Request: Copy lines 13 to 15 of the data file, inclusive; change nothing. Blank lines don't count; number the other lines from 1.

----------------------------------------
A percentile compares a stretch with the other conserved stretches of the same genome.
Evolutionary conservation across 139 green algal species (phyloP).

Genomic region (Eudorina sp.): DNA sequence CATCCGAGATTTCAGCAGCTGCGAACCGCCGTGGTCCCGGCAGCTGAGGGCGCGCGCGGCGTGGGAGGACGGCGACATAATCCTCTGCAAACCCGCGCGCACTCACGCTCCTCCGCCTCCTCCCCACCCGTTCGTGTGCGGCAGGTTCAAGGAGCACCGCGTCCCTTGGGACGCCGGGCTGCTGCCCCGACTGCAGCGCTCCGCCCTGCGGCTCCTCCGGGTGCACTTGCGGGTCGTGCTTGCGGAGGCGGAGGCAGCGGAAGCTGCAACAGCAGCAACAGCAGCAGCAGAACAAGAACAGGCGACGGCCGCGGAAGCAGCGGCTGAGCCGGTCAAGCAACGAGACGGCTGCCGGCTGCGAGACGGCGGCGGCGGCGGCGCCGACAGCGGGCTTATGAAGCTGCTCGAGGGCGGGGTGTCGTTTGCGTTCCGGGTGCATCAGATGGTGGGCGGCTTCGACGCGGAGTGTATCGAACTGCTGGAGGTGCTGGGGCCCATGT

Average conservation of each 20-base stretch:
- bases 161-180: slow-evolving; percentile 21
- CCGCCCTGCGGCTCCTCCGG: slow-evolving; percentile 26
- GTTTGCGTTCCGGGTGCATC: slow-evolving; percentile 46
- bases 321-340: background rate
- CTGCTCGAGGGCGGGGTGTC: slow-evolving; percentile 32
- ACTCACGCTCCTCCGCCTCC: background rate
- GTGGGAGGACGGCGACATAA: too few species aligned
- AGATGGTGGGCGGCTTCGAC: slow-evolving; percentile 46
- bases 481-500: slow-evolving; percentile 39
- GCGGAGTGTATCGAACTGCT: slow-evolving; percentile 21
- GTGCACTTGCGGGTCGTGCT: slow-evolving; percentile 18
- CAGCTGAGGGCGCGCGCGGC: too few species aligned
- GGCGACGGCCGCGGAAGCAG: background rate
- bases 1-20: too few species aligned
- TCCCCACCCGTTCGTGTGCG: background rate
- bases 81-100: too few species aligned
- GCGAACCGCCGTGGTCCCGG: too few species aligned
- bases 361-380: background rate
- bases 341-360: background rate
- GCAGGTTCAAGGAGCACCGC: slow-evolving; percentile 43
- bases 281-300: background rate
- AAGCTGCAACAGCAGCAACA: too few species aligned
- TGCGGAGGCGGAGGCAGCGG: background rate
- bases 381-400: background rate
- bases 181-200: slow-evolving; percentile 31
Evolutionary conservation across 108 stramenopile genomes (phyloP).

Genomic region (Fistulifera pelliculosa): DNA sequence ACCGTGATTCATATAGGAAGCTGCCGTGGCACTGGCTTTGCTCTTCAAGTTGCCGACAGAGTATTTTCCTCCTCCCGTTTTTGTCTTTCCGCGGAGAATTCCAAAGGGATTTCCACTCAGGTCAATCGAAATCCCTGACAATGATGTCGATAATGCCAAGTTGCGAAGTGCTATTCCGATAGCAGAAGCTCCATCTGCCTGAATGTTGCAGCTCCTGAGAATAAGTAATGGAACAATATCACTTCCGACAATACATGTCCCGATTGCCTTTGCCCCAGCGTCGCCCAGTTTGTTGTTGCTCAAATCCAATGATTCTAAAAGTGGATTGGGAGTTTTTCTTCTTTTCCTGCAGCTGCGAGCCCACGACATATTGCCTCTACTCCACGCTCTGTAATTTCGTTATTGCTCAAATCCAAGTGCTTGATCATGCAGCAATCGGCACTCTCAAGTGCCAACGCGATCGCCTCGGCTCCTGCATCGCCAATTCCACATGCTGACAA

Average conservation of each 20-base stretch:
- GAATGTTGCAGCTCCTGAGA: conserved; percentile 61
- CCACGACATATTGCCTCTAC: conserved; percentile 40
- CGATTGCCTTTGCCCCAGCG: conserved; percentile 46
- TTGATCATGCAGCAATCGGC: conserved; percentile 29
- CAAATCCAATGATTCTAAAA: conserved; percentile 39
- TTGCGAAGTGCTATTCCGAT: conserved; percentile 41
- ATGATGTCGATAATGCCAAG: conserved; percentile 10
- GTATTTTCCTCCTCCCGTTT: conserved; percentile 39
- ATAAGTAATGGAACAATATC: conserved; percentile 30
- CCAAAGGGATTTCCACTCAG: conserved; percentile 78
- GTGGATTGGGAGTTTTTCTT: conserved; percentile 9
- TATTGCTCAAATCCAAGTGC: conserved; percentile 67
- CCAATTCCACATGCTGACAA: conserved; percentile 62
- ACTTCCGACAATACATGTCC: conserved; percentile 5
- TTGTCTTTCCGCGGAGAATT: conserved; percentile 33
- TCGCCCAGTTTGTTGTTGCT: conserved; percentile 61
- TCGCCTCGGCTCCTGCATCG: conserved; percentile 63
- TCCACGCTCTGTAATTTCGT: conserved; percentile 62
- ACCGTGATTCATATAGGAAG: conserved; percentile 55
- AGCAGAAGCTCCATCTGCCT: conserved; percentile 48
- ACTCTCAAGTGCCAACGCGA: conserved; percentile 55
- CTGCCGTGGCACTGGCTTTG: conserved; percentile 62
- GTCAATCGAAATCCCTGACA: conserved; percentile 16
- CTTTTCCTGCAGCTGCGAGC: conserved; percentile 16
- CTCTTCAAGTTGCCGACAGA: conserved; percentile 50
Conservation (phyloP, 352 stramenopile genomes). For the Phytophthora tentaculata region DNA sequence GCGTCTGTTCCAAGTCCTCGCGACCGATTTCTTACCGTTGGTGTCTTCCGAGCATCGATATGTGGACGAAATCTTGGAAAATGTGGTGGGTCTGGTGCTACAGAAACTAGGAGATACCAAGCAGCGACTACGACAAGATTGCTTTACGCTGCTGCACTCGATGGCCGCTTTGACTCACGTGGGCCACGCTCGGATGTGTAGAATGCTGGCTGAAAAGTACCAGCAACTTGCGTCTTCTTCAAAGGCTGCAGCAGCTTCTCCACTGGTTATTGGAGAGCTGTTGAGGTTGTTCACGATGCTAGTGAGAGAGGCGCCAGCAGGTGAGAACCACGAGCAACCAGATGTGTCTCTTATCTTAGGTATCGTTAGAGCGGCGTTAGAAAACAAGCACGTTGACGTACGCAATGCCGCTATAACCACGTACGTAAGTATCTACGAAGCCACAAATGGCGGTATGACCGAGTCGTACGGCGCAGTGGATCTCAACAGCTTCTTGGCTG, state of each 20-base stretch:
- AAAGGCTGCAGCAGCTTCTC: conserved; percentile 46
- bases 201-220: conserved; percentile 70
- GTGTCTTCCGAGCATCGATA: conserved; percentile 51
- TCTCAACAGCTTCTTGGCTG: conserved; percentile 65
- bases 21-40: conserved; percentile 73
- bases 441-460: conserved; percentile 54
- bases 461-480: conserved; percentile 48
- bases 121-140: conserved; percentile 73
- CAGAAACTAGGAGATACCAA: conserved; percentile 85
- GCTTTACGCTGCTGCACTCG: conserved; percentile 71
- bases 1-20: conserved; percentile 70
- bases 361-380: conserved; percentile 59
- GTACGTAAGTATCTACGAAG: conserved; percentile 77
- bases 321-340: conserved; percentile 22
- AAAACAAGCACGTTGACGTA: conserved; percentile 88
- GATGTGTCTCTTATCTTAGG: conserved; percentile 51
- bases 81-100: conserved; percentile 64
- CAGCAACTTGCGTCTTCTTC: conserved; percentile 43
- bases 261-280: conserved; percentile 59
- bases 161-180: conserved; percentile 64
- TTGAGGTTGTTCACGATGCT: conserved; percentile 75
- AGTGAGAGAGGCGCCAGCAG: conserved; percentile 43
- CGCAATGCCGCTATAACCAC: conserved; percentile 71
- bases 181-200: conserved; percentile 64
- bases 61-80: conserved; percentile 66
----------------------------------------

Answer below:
- bases 481-500: slow-evolving; percentile 39
- GCGGAGTGTATCGAACTGCT: slow-evolving; percentile 21
- GTGCACTTGCGGGTCGTGCT: slow-evolving; percentile 18